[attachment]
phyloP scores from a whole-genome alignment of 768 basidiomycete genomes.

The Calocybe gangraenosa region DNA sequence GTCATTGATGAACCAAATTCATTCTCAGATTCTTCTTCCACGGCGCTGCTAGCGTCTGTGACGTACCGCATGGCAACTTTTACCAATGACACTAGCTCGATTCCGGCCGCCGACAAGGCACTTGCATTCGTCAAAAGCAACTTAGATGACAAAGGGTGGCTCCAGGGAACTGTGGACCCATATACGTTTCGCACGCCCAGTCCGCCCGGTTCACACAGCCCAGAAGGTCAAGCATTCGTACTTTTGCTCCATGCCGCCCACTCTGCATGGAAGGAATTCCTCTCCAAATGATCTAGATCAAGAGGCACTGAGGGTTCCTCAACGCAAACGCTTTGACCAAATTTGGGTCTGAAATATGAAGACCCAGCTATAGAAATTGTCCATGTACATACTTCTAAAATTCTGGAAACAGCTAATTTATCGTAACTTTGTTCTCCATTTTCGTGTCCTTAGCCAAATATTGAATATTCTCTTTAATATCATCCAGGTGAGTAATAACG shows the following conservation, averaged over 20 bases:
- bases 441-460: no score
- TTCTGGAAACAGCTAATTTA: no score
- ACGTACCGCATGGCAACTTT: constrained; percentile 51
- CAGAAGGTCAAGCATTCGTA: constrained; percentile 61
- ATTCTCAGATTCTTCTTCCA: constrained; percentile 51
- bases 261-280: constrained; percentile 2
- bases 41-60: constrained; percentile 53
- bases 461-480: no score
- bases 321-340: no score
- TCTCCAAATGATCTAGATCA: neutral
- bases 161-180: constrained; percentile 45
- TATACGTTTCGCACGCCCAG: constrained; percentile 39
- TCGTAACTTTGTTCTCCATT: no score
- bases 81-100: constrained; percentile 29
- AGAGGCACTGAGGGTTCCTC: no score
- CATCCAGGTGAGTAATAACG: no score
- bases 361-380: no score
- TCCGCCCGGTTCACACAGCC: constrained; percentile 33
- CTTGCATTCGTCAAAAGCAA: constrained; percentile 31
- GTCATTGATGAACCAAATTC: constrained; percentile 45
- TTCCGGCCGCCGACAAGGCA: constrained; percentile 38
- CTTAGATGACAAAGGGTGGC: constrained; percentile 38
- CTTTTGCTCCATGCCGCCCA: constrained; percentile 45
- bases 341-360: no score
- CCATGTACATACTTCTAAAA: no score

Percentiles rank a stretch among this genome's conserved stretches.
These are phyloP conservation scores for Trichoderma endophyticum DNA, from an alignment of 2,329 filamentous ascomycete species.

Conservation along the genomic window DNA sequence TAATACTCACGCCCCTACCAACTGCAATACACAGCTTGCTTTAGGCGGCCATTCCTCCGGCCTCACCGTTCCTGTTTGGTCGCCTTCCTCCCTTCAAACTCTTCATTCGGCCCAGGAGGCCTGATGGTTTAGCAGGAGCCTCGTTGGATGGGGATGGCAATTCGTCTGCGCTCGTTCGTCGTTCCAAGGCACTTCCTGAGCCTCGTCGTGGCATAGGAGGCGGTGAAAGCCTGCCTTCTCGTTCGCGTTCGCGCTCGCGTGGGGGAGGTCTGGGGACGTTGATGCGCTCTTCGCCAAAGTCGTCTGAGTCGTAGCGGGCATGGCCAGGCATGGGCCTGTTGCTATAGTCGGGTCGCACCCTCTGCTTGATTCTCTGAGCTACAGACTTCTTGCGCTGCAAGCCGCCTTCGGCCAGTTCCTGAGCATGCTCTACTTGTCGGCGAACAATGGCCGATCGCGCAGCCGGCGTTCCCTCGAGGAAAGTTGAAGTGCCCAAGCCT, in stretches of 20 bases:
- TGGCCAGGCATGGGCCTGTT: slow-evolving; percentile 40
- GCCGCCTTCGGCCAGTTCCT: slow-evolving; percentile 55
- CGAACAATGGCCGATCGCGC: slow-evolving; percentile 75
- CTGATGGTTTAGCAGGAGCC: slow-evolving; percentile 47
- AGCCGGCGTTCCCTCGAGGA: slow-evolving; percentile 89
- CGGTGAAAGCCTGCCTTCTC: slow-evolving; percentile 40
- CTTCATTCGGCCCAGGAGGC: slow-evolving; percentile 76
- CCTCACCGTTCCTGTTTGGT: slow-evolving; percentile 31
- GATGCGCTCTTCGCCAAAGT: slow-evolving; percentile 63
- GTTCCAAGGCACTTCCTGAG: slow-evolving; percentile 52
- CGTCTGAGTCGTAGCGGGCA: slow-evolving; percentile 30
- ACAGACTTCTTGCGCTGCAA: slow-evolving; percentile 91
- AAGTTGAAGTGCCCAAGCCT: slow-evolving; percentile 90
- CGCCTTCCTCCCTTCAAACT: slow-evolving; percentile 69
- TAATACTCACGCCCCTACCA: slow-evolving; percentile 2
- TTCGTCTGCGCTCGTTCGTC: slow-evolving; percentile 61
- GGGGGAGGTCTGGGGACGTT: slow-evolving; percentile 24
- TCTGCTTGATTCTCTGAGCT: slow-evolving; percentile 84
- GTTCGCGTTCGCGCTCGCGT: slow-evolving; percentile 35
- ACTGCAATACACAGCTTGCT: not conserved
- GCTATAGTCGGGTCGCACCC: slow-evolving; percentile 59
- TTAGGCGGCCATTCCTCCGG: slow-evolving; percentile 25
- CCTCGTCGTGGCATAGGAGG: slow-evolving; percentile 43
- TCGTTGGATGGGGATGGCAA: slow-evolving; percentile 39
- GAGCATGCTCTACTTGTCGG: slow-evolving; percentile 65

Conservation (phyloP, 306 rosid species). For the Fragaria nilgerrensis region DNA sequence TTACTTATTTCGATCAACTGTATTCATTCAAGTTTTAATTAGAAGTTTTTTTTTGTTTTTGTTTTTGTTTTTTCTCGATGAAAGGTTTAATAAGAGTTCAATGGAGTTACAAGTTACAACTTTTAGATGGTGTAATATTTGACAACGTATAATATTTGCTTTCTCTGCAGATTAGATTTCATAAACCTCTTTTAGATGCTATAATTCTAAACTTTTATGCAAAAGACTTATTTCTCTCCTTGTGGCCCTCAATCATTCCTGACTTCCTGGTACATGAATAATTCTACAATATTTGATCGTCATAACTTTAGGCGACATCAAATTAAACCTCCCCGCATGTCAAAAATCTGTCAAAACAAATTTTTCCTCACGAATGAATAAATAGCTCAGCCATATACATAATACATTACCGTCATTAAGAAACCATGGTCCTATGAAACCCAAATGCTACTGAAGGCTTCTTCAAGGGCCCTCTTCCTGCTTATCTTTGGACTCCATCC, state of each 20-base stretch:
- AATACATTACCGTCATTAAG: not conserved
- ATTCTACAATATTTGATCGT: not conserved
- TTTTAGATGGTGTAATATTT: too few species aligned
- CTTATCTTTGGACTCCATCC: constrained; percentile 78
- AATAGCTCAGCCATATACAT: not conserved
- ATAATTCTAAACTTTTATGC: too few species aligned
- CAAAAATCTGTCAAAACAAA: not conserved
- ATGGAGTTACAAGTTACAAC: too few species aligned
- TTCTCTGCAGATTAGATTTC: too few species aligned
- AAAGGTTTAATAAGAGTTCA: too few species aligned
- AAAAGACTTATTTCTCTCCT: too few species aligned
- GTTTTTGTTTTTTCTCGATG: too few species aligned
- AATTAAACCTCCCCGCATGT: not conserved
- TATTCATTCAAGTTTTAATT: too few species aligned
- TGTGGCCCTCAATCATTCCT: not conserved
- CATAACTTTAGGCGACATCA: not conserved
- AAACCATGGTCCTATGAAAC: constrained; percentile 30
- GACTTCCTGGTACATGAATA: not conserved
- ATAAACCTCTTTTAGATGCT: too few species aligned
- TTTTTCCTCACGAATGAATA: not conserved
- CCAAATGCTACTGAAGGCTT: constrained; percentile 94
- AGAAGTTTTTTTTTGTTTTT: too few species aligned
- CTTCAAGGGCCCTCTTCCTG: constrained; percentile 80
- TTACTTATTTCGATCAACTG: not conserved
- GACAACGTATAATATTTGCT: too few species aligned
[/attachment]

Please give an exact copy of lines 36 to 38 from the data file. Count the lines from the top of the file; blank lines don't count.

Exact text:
- CGGTGAAAGCCTGCCTTCTC: slow-evolving; percentile 40
- CTTCATTCGGCCCAGGAGGC: slow-evolving; percentile 76
- CCTCACCGTTCCTGTTTGGT: slow-evolving; percentile 31